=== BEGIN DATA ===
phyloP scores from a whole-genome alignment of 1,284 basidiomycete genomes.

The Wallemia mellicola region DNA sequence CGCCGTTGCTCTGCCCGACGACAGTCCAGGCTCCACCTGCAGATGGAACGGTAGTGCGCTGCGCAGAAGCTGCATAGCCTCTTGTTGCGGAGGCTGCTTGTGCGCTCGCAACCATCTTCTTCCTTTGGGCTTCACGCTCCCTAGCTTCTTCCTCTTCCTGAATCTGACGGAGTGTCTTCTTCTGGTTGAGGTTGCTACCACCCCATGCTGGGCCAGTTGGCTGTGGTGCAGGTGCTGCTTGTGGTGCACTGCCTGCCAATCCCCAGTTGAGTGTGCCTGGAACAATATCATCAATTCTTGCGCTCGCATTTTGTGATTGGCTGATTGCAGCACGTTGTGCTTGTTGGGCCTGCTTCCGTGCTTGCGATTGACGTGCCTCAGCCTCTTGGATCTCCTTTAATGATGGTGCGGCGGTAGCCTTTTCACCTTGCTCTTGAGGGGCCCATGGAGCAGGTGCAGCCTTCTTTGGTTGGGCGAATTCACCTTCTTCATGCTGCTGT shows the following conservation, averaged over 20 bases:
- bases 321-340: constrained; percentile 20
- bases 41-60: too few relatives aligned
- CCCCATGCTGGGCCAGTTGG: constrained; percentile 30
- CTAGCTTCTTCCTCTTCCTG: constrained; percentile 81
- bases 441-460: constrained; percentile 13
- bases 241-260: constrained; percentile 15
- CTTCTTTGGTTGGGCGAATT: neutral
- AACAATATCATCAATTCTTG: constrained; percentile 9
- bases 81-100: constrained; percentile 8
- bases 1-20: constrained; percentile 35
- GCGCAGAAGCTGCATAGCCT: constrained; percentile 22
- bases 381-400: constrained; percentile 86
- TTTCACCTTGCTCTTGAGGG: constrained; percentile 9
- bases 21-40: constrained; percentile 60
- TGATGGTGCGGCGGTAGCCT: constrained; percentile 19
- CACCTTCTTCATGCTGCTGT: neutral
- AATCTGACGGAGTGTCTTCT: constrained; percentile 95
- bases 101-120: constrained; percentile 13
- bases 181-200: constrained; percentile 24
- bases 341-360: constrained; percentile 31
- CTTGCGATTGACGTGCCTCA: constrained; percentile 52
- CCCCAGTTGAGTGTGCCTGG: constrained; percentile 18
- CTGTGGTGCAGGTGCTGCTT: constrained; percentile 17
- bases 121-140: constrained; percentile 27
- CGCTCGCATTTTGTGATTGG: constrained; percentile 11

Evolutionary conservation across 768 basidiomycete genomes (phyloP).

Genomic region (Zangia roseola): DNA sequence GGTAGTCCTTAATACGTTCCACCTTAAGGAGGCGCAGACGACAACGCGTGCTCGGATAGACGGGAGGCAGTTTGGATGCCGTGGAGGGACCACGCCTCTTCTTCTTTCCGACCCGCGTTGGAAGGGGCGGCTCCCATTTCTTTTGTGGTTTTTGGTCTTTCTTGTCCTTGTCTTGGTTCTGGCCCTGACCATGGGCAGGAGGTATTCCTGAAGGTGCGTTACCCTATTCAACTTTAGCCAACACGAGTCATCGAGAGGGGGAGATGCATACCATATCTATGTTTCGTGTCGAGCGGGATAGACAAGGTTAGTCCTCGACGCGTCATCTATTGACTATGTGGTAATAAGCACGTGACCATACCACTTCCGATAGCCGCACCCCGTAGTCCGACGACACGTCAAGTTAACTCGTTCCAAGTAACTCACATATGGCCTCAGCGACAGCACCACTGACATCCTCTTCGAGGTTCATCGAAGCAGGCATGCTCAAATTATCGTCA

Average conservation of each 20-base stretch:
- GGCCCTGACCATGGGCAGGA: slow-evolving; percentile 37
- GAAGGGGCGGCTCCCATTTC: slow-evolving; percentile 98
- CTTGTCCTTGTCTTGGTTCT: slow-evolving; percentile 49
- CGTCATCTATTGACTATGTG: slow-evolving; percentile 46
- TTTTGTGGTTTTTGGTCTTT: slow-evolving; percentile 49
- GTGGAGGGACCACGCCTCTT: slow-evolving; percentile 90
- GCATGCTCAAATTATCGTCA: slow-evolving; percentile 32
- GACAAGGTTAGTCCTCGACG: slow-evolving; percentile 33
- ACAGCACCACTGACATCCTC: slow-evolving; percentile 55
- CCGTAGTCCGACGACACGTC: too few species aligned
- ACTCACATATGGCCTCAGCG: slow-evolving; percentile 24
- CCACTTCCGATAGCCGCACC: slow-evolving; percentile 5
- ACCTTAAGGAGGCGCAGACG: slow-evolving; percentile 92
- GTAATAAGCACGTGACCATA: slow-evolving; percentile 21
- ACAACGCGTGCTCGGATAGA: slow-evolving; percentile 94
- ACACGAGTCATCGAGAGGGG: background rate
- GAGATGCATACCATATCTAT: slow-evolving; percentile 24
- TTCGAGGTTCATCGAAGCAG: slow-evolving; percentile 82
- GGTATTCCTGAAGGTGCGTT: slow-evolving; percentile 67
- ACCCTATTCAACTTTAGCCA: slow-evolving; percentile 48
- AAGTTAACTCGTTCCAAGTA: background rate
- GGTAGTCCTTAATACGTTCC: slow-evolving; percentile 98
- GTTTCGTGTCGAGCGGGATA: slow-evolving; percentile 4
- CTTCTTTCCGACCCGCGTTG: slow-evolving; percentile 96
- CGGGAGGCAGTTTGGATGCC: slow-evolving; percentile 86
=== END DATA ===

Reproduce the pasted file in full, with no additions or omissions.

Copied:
phyloP scores from a whole-genome alignment of 1,284 basidiomycete genomes.

The Wallemia mellicola region DNA sequence CGCCGTTGCTCTGCCCGACGACAGTCCAGGCTCCACCTGCAGATGGAACGGTAGTGCGCTGCGCAGAAGCTGCATAGCCTCTTGTTGCGGAGGCTGCTTGTGCGCTCGCAACCATCTTCTTCCTTTGGGCTTCACGCTCCCTAGCTTCTTCCTCTTCCTGAATCTGACGGAGTGTCTTCTTCTGGTTGAGGTTGCTACCACCCCATGCTGGGCCAGTTGGCTGTGGTGCAGGTGCTGCTTGTGGTGCACTGCCTGCCAATCCCCAGTTGAGTGTGCCTGGAACAATATCATCAATTCTTGCGCTCGCATTTTGTGATTGGCTGATTGCAGCACGTTGTGCTTGTTGGGCCTGCTTCCGTGCTTGCGATTGACGTGCCTCAGCCTCTTGGATCTCCTTTAATGATGGTGCGGCGGTAGCCTTTTCACCTTGCTCTTGAGGGGCCCATGGAGCAGGTGCAGCCTTCTTTGGTTGGGCGAATTCACCTTCTTCATGCTGCTGT shows the following conservation, averaged over 20 bases:
- bases 321-340: constrained; percentile 20
- bases 41-60: too few relatives aligned
- CCCCATGCTGGGCCAGTTGG: constrained; percentile 30
- CTAGCTTCTTCCTCTTCCTG: constrained; percentile 81
- bases 441-460: constrained; percentile 13
- bases 241-260: constrained; percentile 15
- CTTCTTTGGTTGGGCGAATT: neutral
- AACAATATCATCAATTCTTG: constrained; percentile 9
- bases 81-100: constrained; percentile 8
- bases 1-20: constrained; percentile 35
- GCGCAGAAGCTGCATAGCCT: constrained; percentile 22
- bases 381-400: constrained; percentile 86
- TTTCACCTTGCTCTTGAGGG: constrained; percentile 9
- bases 21-40: constrained; percentile 60
- TGATGGTGCGGCGGTAGCCT: constrained; percentile 19
- CACCTTCTTCATGCTGCTGT: neutral
- AATCTGACGGAGTGTCTTCT: constrained; percentile 95
- bases 101-120: constrained; percentile 13
- bases 181-200: constrained; percentile 24
- bases 341-360: constrained; percentile 31
- CTTGCGATTGACGTGCCTCA: constrained; percentile 52
- CCCCAGTTGAGTGTGCCTGG: constrained; percentile 18
- CTGTGGTGCAGGTGCTGCTT: constrained; percentile 17
- bases 121-140: constrained; percentile 27
- CGCTCGCATTTTGTGATTGG: constrained; percentile 11

Evolutionary conservation across 768 basidiomycete genomes (phyloP).

Genomic region (Zangia roseola): DNA sequence GGTAGTCCTTAATACGTTCCACCTTAAGGAGGCGCAGACGACAACGCGTGCTCGGATAGACGGGAGGCAGTTTGGATGCCGTGGAGGGACCACGCCTCTTCTTCTTTCCGACCCGCGTTGGAAGGGGCGGCTCCCATTTCTTTTGTGGTTTTTGGTCTTTCTTGTCCTTGTCTTGGTTCTGGCCCTGACCATGGGCAGGAGGTATTCCTGAAGGTGCGTTACCCTATTCAACTTTAGCCAACACGAGTCATCGAGAGGGGGAGATGCATACCATATCTATGTTTCGTGTCGAGCGGGATAGACAAGGTTAGTCCTCGACGCGTCATCTATTGACTATGTGGTAATAAGCACGTGACCATACCACTTCCGATAGCCGCACCCCGTAGTCCGACGACACGTCAAGTTAACTCGTTCCAAGTAACTCACATATGGCCTCAGCGACAGCACCACTGACATCCTCTTCGAGGTTCATCGAAGCAGGCATGCTCAAATTATCGTCA

Average conservation of each 20-base stretch:
- GGCCCTGACCATGGGCAGGA: slow-evolving; percentile 37
- GAAGGGGCGGCTCCCATTTC: slow-evolving; percentile 98
- CTTGTCCTTGTCTTGGTTCT: slow-evolving; percentile 49
- CGTCATCTATTGACTATGTG: slow-evolving; percentile 46
- TTTTGTGGTTTTTGGTCTTT: slow-evolving; percentile 49
- GTGGAGGGACCACGCCTCTT: slow-evolving; percentile 90
- GCATGCTCAAATTATCGTCA: slow-evolving; percentile 32
- GACAAGGTTAGTCCTCGACG: slow-evolving; percentile 33
- ACAGCACCACTGACATCCTC: slow-evolving; percentile 55
- CCGTAGTCCGACGACACGTC: too few species aligned
- ACTCACATATGGCCTCAGCG: slow-evolving; percentile 24
- CCACTTCCGATAGCCGCACC: slow-evolving; percentile 5
- ACCTTAAGGAGGCGCAGACG: slow-evolving; percentile 92
- GTAATAAGCACGTGACCATA: slow-evolving; percentile 21
- ACAACGCGTGCTCGGATAGA: slow-evolving; percentile 94
- ACACGAGTCATCGAGAGGGG: background rate
- GAGATGCATACCATATCTAT: slow-evolving; percentile 24
- TTCGAGGTTCATCGAAGCAG: slow-evolving; percentile 82
- GGTATTCCTGAAGGTGCGTT: slow-evolving; percentile 67
- ACCCTATTCAACTTTAGCCA: slow-evolving; percentile 48
- AAGTTAACTCGTTCCAAGTA: background rate
- GGTAGTCCTTAATACGTTCC: slow-evolving; percentile 98
- GTTTCGTGTCGAGCGGGATA: slow-evolving; percentile 4
- CTTCTTTCCGACCCGCGTTG: slow-evolving; percentile 96
- CGGGAGGCAGTTTGGATGCC: slow-evolving; percentile 86